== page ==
Gloucester board to hold five public hearings Tuesday
The Gloucester County Board of Supervisors has five public hearings scheduled Tuesday in its meeting to begin at 7 p.m. in the colonial courthouse. One hearing will discuss amending the county’s ordinance pertaining to water and sewage. Public hearings will begin at 8.
According to Brenda Garton, county administrator, the Environmental Protection Agency special consent order requires localities to develop, adopt and enforce a program addressing the release of fats, oils and grease into its public sewer system.
Garton said implementation of this program into Gloucester’s ordinance will primarily impact commercial establishments, by requiring the installation and registration of all types of grease control devices and require proper maintenance of those devices.
She said the proposed ordinance will also require training and certification of haulers, owners and employees who service the devices, and requires at least one employee from each facility to complete training on the Best Management Practices.
The implementation of the proposed ordinance, Garton said, will require county staff to inspect the devices, keep records of those inspections, impose fees associated with the program and impose fines for violations. The ordinance amendment will become effective March 31, 2011.
Flood plain management
A second public hearing will address an ordinance amending county code dealing with flood plain management. According to Garton, Gloucester has adopted and enforces the Virginia Uniform Statewide Building Code as well as a local code, which contain requirements for buildings that are constructed or substantially improved in areas that are within federally designated flood plain boundaries and prone to flooding.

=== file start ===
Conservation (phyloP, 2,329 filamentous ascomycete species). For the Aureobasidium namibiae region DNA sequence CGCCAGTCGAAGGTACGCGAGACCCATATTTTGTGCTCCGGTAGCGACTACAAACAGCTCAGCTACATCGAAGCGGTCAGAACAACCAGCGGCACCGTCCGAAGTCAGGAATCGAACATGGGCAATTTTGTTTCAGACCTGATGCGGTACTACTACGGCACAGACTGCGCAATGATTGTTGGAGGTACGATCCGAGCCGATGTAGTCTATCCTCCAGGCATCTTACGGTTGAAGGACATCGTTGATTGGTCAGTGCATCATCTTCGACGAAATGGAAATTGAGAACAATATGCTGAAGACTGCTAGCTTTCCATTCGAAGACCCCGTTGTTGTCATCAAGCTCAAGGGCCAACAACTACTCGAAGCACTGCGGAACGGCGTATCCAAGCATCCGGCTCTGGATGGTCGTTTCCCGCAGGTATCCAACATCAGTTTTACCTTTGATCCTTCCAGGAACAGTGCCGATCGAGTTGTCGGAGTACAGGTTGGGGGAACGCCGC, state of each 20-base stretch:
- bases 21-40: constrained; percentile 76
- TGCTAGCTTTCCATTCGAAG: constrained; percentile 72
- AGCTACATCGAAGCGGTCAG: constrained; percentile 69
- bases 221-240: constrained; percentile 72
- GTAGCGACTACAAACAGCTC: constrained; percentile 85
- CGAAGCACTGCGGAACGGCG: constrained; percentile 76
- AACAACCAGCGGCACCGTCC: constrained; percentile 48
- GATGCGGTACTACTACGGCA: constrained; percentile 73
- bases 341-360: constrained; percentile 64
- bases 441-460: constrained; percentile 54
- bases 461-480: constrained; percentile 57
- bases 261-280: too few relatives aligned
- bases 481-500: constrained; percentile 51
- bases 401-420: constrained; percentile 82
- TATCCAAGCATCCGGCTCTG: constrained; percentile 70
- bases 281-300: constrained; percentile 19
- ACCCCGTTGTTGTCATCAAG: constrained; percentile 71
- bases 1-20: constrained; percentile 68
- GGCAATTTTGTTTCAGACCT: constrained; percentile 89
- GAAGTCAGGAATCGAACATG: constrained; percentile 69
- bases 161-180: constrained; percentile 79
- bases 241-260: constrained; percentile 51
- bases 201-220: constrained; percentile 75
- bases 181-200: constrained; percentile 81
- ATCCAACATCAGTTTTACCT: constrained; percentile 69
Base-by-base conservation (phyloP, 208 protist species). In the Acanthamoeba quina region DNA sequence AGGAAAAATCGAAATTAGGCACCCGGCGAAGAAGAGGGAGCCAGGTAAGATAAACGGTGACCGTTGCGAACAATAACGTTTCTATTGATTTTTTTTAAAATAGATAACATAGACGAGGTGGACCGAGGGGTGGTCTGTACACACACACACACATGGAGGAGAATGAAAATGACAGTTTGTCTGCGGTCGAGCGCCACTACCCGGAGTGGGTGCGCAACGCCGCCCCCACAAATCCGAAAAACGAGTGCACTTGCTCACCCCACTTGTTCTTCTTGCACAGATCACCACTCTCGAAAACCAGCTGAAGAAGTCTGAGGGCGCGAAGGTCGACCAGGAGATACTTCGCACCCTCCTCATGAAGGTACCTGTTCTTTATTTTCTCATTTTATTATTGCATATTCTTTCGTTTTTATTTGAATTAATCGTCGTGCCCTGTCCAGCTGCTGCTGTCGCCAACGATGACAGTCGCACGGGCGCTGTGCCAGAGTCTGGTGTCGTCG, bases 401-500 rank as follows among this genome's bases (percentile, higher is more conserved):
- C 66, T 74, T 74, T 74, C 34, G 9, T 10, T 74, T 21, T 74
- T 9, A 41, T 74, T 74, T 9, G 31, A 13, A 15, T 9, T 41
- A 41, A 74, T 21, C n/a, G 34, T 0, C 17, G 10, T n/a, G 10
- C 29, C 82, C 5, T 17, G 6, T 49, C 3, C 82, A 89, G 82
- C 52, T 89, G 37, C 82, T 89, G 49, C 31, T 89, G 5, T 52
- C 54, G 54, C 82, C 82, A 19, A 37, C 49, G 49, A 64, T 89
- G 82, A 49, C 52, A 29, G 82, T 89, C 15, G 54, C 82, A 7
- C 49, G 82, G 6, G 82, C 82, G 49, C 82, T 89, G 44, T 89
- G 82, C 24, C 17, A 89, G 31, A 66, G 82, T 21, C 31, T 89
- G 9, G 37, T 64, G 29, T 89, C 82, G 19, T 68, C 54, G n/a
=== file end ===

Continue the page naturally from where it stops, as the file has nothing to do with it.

To the benefit of property owners within the federally designated flood plain boundaries, Garton said the county has participated in FEMA’s National Flood Insurance Program.
She said county staff has recommended and included within the proposed revisions an additional one foot of freeboard clearance to the existing elevation requirements for new or substantially improved structures within the flood zones designated by the map.
FEMA, Garton said, has completed a new Flood Insurance Study and Flood Insurance Rate Map for the county, both of which will become effective Sept. 17, continuing the county’s eligibility for participation in NFIP.
A third public hearing will discuss amending county code to provide a definition for wood recycling facilities. It would allow wood-recycling facilities to locate in the Rural Countryside (RC-1) zoning district by Conditional Use Permit upon approval by the Gloucester supervisors.
Garton said the use is currently permitted in the Industrial (I-1) zoning district. She said the amendment clearly identifies the use in the I-1 district by incorporating the proposed definition.
A fourth public hearing will discuss amending the county zoning map to reclassify the Historic Overlay (H-1) District for the property known as Burgh Westra, located in the Ware Magisterial District.
A final hearing will discuss adding procurement to the Gloucester code.